woods Well-Known Member

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    I have to disagree also. I check all my cases with pin gauges and have only run across 1 case in which I develop a do-nut; with Nosler 280AI brass. The do-nut is detectable on once fired cases

    [​IMG]
    [​IMG]

    These case have not seen a resizing die yet. The new Nosler 280AI cases have necks that are not dented up and need no sizing prior to loading.

    So do-nuts can develop from firing only.
     
  10. SBruce

    SBruce Well-Known Member

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    Thank you all for the responses.

    After reading them, I can visualize how donuts may occasionally form from firing and case stretch/brass flow. I experienced alot of brass flow and stretch with a 220 Swift, but I never pin guaged the neck ID to know if I had donuts forming or not.? I didn't however notice any loss of precision or opening of groups until the barrel was getting pretty long in the tooth. But I neck sized (and only partial) most of the time, only FL sizing and trimming about every 3rd fireing. Perhaps that helped, guess I'll never know for sure. The Swift has alot of body taper in addition to a lesser shoulder angle. More prone to stretching/flowing even over the 30-06 IMO.

    Mikecr, your comments are making alot of sense too, and are along the lines of what I was originally thinking. Kinda confirming that donuts are also occasionally created by the sizing process used. I have certainly noticed longer cases when FL sizing, even longer still when FL sizing with an expander ball.

    My latest wildcat is a 6 Long Dasher, formed by necking down from 6.5X47 Lapua, then further formed into a longer body with a 40 degree shoulder once fired. So far, my knowledge of this wildcat is limited because I've only loaded and fired one case 12 times, and another case 3 times. I took multiple measurements (OD's and lengths in multiple spots) after every fireing/charge increase. I increased the charge 1/2 grn at a time until I found absolute max charge and consequently ruined the case. I saw absolutely no lengthening of the case during the process.............kinda confirming that sharper shoulder angles stretch less upon being fired.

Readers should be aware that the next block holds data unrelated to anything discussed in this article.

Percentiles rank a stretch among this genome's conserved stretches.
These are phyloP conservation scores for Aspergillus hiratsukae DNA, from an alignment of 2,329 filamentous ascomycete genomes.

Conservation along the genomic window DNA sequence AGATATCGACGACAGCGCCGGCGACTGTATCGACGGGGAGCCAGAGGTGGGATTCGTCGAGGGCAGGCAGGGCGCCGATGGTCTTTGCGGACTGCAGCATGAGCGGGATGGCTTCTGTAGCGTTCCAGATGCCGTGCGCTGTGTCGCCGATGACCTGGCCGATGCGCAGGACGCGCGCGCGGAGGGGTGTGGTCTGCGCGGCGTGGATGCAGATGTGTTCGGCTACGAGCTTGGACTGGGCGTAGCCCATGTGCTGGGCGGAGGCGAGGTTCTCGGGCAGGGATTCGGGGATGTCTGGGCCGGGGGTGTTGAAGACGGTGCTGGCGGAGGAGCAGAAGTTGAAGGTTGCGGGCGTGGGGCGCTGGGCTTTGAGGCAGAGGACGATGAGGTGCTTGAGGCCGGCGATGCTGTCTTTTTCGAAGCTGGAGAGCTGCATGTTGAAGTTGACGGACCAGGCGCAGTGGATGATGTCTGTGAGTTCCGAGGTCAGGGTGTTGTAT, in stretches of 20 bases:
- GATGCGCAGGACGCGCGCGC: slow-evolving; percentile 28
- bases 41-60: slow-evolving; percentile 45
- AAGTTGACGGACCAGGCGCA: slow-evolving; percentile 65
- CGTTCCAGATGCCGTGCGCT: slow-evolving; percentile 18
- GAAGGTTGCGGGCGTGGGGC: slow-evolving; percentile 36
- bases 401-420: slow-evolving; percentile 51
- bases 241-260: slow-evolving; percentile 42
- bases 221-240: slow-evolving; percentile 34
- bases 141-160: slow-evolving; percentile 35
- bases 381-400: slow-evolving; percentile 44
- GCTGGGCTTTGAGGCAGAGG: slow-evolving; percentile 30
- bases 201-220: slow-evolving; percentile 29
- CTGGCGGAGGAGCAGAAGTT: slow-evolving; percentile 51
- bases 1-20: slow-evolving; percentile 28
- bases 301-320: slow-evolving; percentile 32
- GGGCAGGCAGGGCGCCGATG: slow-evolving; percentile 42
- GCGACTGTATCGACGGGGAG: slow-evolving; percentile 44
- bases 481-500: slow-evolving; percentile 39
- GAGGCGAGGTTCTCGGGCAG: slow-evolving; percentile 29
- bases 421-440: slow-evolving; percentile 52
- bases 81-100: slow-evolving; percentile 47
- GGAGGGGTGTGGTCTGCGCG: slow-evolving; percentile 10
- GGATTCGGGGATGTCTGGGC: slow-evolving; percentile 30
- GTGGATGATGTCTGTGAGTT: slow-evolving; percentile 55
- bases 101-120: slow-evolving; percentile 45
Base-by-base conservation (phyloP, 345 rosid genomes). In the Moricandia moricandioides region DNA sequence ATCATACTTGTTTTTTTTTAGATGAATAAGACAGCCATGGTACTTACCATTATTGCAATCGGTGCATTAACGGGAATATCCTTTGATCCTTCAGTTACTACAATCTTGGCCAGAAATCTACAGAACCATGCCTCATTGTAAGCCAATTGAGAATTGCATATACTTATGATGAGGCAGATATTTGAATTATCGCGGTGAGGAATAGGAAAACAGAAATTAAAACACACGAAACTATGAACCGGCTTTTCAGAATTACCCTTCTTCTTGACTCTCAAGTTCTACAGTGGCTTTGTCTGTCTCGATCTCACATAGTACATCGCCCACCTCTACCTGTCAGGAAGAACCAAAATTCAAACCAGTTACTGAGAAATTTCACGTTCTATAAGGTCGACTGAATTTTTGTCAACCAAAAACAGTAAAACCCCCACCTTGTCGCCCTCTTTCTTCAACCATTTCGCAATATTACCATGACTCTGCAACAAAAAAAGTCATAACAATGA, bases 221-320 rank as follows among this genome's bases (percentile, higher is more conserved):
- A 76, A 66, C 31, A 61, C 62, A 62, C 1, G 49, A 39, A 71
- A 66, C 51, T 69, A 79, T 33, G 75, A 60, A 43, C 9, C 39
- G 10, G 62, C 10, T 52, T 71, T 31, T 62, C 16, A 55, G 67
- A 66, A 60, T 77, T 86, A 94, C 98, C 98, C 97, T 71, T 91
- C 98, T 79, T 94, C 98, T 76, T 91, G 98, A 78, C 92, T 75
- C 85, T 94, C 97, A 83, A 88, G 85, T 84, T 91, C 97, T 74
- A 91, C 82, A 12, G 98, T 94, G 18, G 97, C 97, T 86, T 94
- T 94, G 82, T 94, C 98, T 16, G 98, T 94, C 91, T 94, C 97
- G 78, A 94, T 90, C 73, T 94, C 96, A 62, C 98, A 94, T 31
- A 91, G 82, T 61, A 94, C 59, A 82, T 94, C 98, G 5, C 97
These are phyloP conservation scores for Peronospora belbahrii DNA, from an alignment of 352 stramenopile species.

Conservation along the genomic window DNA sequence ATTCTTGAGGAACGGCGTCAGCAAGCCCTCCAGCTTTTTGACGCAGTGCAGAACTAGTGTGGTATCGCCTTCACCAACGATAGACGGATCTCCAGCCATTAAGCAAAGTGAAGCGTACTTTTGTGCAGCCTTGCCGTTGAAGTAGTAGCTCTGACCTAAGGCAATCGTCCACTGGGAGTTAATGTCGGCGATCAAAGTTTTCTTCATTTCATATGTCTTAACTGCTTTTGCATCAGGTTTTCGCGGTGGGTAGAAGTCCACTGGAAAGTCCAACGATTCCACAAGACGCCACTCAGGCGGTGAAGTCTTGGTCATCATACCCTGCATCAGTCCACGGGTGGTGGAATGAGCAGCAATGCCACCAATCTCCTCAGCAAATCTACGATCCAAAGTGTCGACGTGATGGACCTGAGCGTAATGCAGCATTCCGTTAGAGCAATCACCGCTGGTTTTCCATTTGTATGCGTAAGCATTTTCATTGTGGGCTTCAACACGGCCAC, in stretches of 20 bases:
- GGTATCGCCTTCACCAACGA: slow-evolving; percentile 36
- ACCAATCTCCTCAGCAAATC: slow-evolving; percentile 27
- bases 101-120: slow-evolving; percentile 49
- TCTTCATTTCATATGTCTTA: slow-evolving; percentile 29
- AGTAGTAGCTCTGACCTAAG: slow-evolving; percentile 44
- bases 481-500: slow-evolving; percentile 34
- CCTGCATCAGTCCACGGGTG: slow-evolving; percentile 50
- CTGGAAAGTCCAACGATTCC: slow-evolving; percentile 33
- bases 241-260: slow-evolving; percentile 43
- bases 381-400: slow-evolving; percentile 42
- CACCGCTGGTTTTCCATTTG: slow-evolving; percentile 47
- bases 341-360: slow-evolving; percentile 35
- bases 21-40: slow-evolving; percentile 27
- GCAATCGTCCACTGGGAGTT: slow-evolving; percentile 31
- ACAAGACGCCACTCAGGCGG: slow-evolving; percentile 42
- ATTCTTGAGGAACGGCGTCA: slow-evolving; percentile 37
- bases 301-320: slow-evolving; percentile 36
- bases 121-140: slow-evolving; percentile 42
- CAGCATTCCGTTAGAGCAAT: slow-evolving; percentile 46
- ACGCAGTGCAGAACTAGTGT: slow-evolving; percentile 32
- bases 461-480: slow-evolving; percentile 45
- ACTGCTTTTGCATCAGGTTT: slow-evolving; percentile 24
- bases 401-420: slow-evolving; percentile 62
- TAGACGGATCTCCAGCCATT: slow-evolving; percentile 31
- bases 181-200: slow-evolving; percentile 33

If I am understanding you all correctly, the only way to remove the donut if one should arrive, is to ream the ID of the neck?

    I used to read and hear that inside neck reaming creates it's own problems/issues so I've never done it. Any comments on that?
     
  11. rscott5028

    rscott5028 Well-Known Member

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    I suppose there are extreme cases where this could be a big accuracy problem or even dangerous. But, it's mostly benchresters that worry about this and their matches are won or lost by hundreths of an inch.

    I suppose that might depend on whether you are simply reaming the doughnut or trying to ream inside the neck for thickness.
     
  12. SBruce

    SBruce Well-Known Member

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    I believe they were relating to reaming for thickness. Reasoning is that I'd never heard of the "donut" untill I began reading these forums just a little over a year ago.

    I am handling the thickness by turning the outside necks for this particular rifle (it is a tight neck chamber).
     
    Last edited: Mar 10, 2011
  13. Mikecr

    Mikecr Well-Known Member

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    Woods
    I can't think of an action that would cause expanding brass(thinning) to SQUISH eleswhere.
    Are the new(unfired) neck ODs tapered from mouth to shoulder?
    Then are your formed neck ODs tapered?

    I ask because I know tapered necks are somewhat common with hunting chambers, and new brass. A taper could allow thicker brass near the shoulders than nearest the mouths, without stopping a pin gauge.
    With this, any outside taper left inward with fire forming might then stop a pin gauge.
    If this is the case and it's an actual problem, I would neck turn before fireforming to control it.
    But otherwise, it's still a mystery to me.

    Richard, when brass lengthens soley on firing, it's not 'flowing'. It's 'stretching' backward toward the boltface, thinning all the way, and can eventually lead to seperations.
    This is just opposite -in every respect, to what is going on with FL sizing.
    In fact, if anything, this lengthening/thinning would in itself act to reduce an existing doughnut.
    It's when you squish it all back with sizing, from base toward the neck, that brass is pushed that direction.
     
  14. Trickymissfit

    Trickymissfit Well-Known Member

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    Steve,
    once you get used to using gauge pins you'll never go back! You can get them in different grades, and in sets of different sizes. At one time I had them all the way out to an inch, plus all the letter and number drill sizes (you can also order metric sets too). If I remember right they are accurate to within .000050". Another way to do the same thing is with small hole gauges that expand, and are ment to be measured with a micrometer. They make two different styles, and one is ball shaped and the other is d shaped. I like the latter better because you can do more with it.
    gary